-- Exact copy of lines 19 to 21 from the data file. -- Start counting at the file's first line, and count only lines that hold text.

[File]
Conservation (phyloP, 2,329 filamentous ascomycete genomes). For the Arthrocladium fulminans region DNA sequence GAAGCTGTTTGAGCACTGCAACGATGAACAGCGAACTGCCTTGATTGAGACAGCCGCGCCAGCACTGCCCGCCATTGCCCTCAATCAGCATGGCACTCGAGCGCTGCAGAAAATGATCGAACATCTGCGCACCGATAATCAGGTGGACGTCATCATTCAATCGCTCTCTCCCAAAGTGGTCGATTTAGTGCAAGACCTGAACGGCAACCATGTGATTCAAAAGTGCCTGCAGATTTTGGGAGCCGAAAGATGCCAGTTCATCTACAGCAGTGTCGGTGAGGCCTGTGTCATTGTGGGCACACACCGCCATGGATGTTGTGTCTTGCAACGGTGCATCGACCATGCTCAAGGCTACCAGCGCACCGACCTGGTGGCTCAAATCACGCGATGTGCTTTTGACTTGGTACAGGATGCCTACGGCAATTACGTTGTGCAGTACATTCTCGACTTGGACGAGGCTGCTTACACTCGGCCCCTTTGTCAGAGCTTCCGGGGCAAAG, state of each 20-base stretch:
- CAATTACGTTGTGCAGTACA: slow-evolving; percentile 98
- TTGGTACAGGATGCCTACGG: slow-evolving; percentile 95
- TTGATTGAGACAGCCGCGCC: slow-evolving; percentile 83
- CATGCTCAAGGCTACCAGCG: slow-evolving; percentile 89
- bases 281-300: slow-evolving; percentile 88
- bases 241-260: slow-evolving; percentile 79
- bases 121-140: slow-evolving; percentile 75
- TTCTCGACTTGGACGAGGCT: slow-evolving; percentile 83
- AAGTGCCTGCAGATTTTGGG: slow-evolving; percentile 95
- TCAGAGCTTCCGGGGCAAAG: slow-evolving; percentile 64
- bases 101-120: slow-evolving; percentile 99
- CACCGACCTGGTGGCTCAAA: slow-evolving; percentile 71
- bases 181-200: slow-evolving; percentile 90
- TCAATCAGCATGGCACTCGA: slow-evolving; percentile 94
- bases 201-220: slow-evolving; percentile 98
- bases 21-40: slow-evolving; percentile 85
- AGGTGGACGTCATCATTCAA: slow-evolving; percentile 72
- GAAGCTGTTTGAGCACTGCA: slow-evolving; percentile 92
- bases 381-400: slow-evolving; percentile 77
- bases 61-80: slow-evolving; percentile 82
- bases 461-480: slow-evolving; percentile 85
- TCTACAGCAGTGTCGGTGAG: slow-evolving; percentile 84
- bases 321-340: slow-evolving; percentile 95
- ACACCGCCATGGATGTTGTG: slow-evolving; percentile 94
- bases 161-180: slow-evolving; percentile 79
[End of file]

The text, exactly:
- GAAGCTGTTTGAGCACTGCA: slow-evolving; percentile 92
- bases 381-400: slow-evolving; percentile 77
- bases 61-80: slow-evolving; percentile 82